When my husband and I separated and divorced, I felt entirely alone. Given 40-50% of all marriages end in divorce, statistics suggest I should have known someone in the same boat, but I didn’t. I was aware of some single parents and blended families, but they existed only on the sidelines of my life.
Filled with pain and guilt and overwhelmed by navigating a process I knew nothing about, I turned to my friends for help. Most of them had no idea what to do. Their intentions were good, but our conversations left me feeling more alone.
My ride-or-die girlfriends helped most. Their kindness and love and unwavering support still stops me in my tracks, years after our divorce was final. My closest friends did five things for me during my divorce that moved me forward.
If your friend (guy or gal) is newly separated, or navigating a divorce, here’s what you can do to help:
Listen without judgment. Really.
You may think you are already doing this, but the truth is you’re probably not. If you are agreeing with what your friend is saying about his ex, you’re not doing this. If you’re ‘helping’ your friend think about the effects of divorce on her children, you’re not doing it. Listen and acknowledge the feeling and stop talking.
Grief is a circular process. Decision making can be circular too. People going through separations love their partners even as the relationship dies. In fact, no one loves or cares for her ex more than your friend. Those circular processes combined with that love means that your friend will want to stay one day and leave the next.
My best friends didn’t agree that Billy was an asshole. They didn’t agree that I should stay with him. Years later, I still don’t know what they thought I should do. That impartial stance made it easy to keep talking to them.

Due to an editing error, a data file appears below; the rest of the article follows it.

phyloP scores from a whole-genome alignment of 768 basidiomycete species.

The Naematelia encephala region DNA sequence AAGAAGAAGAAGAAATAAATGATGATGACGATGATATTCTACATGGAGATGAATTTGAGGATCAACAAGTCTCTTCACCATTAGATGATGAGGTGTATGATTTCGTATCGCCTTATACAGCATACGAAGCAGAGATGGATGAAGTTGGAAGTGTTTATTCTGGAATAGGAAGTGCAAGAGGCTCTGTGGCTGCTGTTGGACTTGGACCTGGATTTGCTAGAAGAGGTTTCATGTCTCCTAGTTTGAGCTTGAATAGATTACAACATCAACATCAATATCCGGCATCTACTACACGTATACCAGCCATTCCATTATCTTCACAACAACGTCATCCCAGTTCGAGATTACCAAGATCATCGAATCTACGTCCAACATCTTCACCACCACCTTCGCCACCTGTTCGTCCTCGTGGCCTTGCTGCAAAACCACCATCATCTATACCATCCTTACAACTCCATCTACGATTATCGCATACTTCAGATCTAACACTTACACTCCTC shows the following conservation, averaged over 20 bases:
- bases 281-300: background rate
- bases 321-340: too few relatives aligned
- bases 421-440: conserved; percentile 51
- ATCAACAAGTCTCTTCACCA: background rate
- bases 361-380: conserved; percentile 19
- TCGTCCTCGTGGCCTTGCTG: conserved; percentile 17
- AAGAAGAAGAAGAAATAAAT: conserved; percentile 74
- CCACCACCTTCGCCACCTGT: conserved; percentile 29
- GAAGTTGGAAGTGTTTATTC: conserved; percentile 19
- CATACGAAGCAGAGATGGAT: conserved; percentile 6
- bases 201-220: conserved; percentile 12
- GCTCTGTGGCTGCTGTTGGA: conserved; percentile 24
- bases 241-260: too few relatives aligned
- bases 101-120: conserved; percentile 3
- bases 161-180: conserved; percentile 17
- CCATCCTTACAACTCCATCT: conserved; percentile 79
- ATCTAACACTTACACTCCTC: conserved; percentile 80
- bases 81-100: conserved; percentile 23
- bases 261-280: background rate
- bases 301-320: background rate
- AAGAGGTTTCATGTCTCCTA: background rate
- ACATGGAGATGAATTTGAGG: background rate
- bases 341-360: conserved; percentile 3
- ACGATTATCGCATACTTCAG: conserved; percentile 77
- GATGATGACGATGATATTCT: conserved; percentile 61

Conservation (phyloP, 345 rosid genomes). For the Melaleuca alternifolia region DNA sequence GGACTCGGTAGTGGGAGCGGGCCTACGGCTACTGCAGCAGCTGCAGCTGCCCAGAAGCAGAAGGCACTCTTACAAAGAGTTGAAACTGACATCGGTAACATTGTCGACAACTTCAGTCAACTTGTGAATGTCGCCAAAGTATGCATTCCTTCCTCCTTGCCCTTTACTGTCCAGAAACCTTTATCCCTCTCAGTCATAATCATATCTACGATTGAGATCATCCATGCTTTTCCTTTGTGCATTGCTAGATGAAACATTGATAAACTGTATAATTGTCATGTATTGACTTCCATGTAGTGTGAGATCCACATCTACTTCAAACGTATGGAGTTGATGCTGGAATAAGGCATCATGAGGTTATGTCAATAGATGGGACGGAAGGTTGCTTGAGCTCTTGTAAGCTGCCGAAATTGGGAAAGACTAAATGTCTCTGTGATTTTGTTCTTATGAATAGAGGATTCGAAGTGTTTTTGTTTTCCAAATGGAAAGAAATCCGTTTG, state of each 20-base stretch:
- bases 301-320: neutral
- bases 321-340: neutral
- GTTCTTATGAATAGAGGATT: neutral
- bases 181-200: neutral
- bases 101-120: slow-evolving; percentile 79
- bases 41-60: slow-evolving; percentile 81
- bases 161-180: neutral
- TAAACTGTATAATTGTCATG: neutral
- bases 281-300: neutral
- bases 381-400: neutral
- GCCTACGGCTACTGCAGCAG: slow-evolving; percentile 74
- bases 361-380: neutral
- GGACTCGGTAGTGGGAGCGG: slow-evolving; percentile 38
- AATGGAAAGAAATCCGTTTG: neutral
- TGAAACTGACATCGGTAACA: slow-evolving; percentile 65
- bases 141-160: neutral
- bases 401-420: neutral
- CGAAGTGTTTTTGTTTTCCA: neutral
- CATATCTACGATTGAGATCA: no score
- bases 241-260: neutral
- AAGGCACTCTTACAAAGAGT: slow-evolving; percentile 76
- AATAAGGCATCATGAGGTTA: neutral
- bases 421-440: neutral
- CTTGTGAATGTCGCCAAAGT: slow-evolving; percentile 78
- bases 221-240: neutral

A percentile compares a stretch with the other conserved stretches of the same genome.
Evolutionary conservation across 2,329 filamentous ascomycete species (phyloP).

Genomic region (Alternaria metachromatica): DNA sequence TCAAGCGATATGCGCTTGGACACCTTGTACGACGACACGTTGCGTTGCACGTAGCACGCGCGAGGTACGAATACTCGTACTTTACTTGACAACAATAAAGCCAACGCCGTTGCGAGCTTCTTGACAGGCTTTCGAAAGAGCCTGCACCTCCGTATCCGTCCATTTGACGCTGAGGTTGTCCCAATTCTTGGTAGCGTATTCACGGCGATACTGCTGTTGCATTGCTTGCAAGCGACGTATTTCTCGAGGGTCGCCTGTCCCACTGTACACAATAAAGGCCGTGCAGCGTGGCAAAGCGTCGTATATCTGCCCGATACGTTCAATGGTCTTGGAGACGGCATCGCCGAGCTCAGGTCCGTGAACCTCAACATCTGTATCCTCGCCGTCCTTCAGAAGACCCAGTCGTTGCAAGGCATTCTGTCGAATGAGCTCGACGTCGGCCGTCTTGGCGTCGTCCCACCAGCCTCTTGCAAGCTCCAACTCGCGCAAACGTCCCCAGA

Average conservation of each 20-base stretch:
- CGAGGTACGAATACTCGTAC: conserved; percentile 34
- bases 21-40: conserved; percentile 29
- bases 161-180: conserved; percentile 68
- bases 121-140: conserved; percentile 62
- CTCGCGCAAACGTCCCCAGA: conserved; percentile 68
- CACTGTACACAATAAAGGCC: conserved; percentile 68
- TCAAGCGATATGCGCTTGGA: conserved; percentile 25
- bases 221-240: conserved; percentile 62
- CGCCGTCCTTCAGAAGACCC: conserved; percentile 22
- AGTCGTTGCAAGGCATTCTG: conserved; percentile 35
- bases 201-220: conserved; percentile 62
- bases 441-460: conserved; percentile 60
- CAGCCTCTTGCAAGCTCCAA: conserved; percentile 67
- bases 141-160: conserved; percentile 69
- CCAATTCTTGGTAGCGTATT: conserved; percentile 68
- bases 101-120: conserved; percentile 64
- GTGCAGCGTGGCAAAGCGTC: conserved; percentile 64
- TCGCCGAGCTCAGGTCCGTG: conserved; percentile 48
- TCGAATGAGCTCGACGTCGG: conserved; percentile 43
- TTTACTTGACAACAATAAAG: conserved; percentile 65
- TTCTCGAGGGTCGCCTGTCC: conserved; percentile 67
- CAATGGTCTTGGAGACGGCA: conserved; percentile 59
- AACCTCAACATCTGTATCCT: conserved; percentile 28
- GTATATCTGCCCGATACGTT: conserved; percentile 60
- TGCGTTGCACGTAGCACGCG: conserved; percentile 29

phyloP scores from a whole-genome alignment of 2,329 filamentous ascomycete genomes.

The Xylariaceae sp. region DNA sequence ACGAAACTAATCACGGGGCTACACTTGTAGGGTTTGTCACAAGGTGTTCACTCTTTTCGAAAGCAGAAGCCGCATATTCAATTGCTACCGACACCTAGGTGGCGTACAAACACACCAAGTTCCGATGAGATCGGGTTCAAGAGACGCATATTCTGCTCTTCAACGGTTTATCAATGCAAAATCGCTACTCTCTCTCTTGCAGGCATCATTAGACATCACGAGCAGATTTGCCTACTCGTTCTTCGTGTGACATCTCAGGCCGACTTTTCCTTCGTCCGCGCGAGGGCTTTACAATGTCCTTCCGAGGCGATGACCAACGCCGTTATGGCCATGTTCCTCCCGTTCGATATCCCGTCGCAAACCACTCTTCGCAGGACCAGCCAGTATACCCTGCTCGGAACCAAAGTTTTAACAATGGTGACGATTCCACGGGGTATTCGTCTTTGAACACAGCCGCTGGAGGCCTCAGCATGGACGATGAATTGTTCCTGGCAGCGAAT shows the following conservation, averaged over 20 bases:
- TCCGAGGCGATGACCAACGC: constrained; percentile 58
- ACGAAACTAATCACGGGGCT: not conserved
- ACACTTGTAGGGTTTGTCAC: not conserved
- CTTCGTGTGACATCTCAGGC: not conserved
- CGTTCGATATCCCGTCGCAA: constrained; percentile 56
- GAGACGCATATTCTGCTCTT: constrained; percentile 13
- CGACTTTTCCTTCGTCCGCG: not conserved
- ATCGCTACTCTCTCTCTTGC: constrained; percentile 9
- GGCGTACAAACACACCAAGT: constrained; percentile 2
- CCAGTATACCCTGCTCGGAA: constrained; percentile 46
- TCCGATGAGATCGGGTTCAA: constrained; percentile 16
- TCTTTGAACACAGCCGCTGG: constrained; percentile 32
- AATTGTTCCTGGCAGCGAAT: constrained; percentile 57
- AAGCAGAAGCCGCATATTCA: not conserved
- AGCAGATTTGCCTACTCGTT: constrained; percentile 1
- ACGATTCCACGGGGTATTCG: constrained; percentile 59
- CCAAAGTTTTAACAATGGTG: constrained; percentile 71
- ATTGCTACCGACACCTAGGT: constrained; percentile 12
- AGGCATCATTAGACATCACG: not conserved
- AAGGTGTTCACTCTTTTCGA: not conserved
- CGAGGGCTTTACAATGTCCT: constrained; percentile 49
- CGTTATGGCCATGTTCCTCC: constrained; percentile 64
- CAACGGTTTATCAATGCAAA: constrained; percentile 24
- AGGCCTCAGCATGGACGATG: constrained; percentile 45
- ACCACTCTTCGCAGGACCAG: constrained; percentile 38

My friends simply listened. They comforted me in my sadness and helped lessen the load of my guilt. They encouraged me and shared their hope. They held space for me.
Be LOUD about your support
This is a tricky one, because it has a caveat. Be loud about your support for your friend, not her decision (because it may change). Be loud about building her up, without tearing her ex down.
Here’s what that sounds like: You’re coping well. I support you. You’re a strong person and will get through this. I am here for you. You’re smart and capable and will handle anything that comes your way. I’ll help. You’re a good mom. You’re a loving father. In a year, this will feel better. What do you need? I love you.
Say those things almost too often. It should feel like you’re shouting. This is important because your friend has so much noise surrounding her that it will be hard to hear you, hard to remember your support. Text, call, write, talk. Show her you are unwaveringly on her team.
Call on the anniversary. Call on Valentine’s Day. Increase your support around holidays. Don’t ignore the event hoping your friend will forget it; he won’t. His history is still his story, and has value.